The ongoing Covid travel restrictions and the recent bad weather are severely denting my photo activities. However this does give me a chance for a delve into the archives 🙂 This is the Altausseer See in Austria taken a few years ago on a perfectly still February day.
One of the other projects that I wanted to try with the drone was some photogrammetry of large objects. A flying camera solves a lot of the problem of getting a good range of suitable vantage points to take photographs. Add in the “Quickshots” feature built into the drone and it makes it even easier. For this exercise I used the “Circle quickshot” which allows you to tag an area in the image and the drone will fly a 360° orbit around that point while keeping the camera centred on the point. Doing that at a few different heights gives a quick and easy way of capturing images.
I tried this on a limestone outcrop in the Brecon Beacons with four different height orbits to give a total of 137 images. The general setup, complete with drone pilot, can be seen on the right. The modelled area was about 15m x 15m.
After extracting the images and running them through the photogrammetry process produced the following model:
This was only intended as a first test so there are a few improvements that could be made fairly easily:
- Use the higher resolution video from the drone, 2.7K ( 2704×1520 pixels ) rather than 1080p ( 1920 x 1080 pixels )
- Use more images from the video for the 3D re-creation
- Reduce the video shutter speed to get sharper images
- I used a different photogrammetry tool for this model ( see below ) and there’s some scope for experimenting with the settings
I had some initial problems selecting the target point for the 360° orbits but once that was done it was very quick and easy to take the videos. I think that the same technique would work well with objects like standing stones or maybe even stone circles.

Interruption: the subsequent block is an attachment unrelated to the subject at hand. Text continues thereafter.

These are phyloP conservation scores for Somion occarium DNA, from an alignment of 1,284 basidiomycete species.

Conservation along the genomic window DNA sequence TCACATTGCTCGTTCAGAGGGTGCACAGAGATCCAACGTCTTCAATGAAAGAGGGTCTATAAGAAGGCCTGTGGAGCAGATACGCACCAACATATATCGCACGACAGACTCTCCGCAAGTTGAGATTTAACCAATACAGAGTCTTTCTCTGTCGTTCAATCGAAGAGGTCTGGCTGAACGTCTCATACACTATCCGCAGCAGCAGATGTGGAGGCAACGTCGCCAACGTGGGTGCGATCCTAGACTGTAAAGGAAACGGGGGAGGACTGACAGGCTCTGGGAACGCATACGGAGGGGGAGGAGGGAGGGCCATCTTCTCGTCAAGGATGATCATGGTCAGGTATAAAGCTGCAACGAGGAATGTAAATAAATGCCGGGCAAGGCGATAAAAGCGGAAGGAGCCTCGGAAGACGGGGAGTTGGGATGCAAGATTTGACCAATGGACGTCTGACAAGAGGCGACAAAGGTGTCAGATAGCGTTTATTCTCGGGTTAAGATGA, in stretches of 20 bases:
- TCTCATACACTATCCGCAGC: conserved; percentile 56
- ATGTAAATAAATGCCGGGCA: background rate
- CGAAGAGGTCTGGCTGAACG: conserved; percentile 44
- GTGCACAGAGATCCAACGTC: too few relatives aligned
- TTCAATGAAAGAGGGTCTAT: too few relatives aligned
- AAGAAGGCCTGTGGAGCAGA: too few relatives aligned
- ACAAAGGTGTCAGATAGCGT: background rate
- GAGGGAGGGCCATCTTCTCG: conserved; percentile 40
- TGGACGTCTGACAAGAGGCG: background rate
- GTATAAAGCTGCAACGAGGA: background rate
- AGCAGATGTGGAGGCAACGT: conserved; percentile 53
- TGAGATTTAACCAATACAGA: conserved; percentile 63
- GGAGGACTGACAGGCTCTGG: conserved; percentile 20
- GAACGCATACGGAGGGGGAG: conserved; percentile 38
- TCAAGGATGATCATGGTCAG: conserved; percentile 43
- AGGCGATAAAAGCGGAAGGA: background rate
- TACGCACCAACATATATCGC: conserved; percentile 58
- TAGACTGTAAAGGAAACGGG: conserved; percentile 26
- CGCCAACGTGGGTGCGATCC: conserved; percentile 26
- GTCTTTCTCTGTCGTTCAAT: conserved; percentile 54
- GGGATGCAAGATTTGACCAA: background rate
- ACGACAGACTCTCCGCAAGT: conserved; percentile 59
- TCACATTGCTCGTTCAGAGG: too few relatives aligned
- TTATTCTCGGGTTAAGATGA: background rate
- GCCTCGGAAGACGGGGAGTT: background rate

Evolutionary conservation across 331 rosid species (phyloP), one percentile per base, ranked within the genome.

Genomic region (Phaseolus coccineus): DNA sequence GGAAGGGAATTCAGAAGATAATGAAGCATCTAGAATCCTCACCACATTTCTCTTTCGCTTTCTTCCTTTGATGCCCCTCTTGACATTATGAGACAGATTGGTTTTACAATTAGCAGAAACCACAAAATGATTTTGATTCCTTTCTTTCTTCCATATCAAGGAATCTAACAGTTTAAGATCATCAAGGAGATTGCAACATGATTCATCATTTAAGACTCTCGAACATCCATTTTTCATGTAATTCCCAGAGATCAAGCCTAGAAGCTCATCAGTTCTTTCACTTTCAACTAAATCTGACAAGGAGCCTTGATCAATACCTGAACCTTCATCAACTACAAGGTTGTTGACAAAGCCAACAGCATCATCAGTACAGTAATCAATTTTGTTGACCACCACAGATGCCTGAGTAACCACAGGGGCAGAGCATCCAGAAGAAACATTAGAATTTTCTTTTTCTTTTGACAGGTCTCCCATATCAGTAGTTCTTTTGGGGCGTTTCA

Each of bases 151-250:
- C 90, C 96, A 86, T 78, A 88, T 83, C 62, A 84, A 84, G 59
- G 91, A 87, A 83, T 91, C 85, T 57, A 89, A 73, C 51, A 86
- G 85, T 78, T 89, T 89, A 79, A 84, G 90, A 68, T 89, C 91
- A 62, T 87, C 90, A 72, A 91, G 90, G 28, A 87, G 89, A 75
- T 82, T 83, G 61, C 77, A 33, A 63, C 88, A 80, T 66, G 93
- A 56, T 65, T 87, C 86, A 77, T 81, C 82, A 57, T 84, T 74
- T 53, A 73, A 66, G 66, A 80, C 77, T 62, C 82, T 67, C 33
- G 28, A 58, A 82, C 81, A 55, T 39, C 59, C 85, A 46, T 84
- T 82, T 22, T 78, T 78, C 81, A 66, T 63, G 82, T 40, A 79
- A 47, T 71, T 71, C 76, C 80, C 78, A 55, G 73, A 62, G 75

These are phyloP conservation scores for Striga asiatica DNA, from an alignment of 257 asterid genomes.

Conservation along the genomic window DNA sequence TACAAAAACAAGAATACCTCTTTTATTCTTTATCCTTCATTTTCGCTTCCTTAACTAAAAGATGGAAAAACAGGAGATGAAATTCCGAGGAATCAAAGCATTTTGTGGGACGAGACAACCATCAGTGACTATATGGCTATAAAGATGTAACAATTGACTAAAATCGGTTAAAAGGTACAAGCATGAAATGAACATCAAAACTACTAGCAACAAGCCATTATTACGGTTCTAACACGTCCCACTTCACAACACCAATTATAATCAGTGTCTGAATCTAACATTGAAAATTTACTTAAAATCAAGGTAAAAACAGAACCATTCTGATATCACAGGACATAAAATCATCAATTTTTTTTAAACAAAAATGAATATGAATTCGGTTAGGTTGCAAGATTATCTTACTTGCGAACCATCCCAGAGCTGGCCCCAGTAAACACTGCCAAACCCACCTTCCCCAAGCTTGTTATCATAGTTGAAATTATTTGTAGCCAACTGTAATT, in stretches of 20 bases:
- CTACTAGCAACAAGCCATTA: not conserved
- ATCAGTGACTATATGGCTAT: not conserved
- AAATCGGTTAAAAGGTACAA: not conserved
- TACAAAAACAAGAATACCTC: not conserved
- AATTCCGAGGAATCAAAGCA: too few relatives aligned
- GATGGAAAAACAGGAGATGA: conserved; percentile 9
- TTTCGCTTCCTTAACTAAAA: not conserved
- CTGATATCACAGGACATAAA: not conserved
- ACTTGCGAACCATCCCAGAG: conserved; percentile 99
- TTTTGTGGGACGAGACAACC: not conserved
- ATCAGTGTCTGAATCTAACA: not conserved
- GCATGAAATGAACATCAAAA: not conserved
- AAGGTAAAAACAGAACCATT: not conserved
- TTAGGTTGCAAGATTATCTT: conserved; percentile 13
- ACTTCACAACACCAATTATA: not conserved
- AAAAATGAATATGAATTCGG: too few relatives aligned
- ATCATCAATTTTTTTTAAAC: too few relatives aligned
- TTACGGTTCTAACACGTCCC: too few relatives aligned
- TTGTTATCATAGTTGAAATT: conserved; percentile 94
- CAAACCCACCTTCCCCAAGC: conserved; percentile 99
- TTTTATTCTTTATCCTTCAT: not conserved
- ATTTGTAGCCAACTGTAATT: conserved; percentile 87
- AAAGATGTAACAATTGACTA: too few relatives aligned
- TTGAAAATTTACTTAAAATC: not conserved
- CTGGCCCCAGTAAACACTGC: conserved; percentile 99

Initially I used the usual openMVG / openMVS combination of tools for the photgrammetry. However, even though the sparse reconstruction worked fine, there were problems with the dense reconstruction. I spent some time, without success, trying to find the reason and eventually decided that an alternative approach was needed.
I’d been wanting to try a different open source photogrammetry tool called Alicevision Meshroom for a while and this seemed the ideal opportunity. This is a GUI based tool and makes use of the PC’s GPU to speed up the reconstruction process. My two rules for any new software are (a) it must install without descending into any dependency hells and (b) it should have sensible default options so that I can experiment straight away. I’m happy that Alicevision Meshroom passed both with flying colours 🙂 The only slightly complicated thing was that I needed to install the Nvidia CUDA libraries for Linux but even this went smoothly. The instructions are slightly lengthy but are actually easy to follow. ( I didn’t follow any of the extra, recommended steps at the end as everything worked fine without them. )
Meshroom deserves a blog post of its own really but the main screen looks something like:
- List of images to use for the reconstruction
- Preview of the selected image
- 3D reconstruction view. Here it’s showing the sparse reconstruction with the camera positions. You can see the four circular orbits that I used.
- A graphical representation of the processing path. This is the default but extra steps can be added if necessary
- Log output
Further experimentation will be necessary but it looks good so far.